By Nick Massey
January 19, 2024

Budgets matter

Explore the trajectory of federal spending and its implications for our nation's fiscal future.

As I have often said, something that is unsustainable will, by definition, stop at some point. Trends continue until they can’t anymore. Deficits don’t matter until they do. It would then appear that the larger trend of a dysfunctional Congress and executive branch essentially depending on the Fed to clean up their collective mess is reaching the end of the road. Let’s look at those numbers.

In 1987, the totality of the federal budget – every cent that Uncle Sam spent that year – crossed $1 trillion for the first time. It’s never been under a trillion dollars since. In 2009, the federal budget deficit – or the amount that Uncle Sam borrowed to spend above what they received – crossed $1 trillion for the first time. That was a breathtaking moment. And now it’s not only normal, it’s actually expected.

2023 marks an even more unfortunate trillion-dollar milestone. In October 2023, the annual interest paid on our national debt was estimated to have crossed the $1 trillion mark for the first time. I say “estimated” because government accounting being government accounting, the official numbers won’t be known for a while.

And with the trillions of dollars of debt added to the pile during the pandemic spending spree soon being up for refinancing at what are now much higher interest rates, interest costs won’t be dipping below $1 trillion any time soon. If a miracle happened and we balanced the budget tomorrow (and we all know there’s not a snowball’s chance in you-know-where of that happening), the interest expense would still continue to rise as older, lower-interest bonds get rolled into newer, higher-interest ones.

Of course, we know Congress won’t be balancing the books any time soon. Their own in-house watchdog, the Congressional Budget Office, actually sees the budget deficit widening from $1.4 trillion in 2023 to $2.7 trillion by 2033, and most of that 53 percent widening will be due to interest paid on debts already incurred. Our “primary” budget deficit, or current spending over and above current revenues, will be “only” $1.3 trillion.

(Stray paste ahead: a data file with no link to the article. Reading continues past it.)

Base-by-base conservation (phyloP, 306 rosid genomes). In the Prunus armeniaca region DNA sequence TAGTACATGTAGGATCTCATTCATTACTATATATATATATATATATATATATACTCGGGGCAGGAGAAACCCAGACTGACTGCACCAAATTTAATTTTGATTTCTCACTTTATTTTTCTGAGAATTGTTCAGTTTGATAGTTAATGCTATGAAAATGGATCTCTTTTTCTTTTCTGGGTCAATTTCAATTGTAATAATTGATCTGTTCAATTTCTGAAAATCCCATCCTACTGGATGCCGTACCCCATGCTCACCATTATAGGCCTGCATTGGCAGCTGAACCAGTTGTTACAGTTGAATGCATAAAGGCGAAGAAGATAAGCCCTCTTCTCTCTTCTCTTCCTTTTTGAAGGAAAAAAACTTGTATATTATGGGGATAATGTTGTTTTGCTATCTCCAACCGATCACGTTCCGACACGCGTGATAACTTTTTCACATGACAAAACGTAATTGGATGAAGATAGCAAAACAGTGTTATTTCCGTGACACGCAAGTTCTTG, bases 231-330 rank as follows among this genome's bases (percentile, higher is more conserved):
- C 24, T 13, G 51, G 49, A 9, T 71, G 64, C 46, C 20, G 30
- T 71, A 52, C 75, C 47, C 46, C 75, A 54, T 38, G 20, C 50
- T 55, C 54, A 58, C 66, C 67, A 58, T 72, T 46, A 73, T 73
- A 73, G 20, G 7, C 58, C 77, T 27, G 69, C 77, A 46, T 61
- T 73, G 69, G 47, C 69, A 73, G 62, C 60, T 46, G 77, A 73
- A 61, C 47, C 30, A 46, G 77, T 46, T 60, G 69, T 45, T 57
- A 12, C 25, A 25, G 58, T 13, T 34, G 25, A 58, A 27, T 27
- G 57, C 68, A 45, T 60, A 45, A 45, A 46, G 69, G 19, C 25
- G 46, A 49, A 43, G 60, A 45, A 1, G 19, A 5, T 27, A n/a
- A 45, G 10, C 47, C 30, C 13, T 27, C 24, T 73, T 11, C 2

Our budget deficit will not be $2.7 trillion in 2033, and no, it isn’t because I believe that Congress will get sober and rein in spending. No, something will break long before that happens. When asked by my friends what it would take to eventually fix the problem, I think it will take a crisis to do so.

While most of our leaders like the idea of balancing the budget, that would mean either spending less, bringing in more revenue (i.e., taxes), or a combination of both. Actually doing that will be VERY painful and very unpopular. It would be political suicide to do what is necessary, and nobody could even agree on what would be cut because all the choices are bad. It will only finally happen, in my opinion, when there is a financial crisis so bad that there is no other choice and all the politicians have political cover. I hate to be so blunt, but I see no other way.

Even “Bond King” Jeff Gundlach, manager of the Double Line family of bond funds, says that a “crack of doom” moment is needed to make both democrats and republicans take the deficit seriously. A bona fide crisis.

What will that crisis be? Your guess is as good as mine. A rational person might have assumed that Fitch lowering Uncle Sam’s credit rating would have been it. It wasn’t. It made not one bit of difference to government spending plans. Will another downgrade matter? Maybe. Maybe not. But we’ll find out soon enough because there is no reality in this or any parallel universe where regular $2.7 trillion deficits year over year can be the norm in 2033. Something will break before then.

Alice O’Connor, better known by her pen name, Ayn Rand, was a Russian-American writer and philosopher. She was known for her fiction and for developing a philosophical system she named Objectivism. She is best known for her famous novel “Atlas Shrugged.” Born and educated in Russia, Rand moved to the United States in 1926. When asked once what we should do about the poor, Ayn Rand offered this sage advice: “Don’t be one of them.”

We have the same option when facing our country’s looming financial crisis and the economic and political chaos that will follow. Just don’t be one of them. If only it were that simple. Thanks for reading.

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About Nick Massey

Nick Massey is a retired financial advisor and CFP, and former President of Massey Financial Services. He can be reached at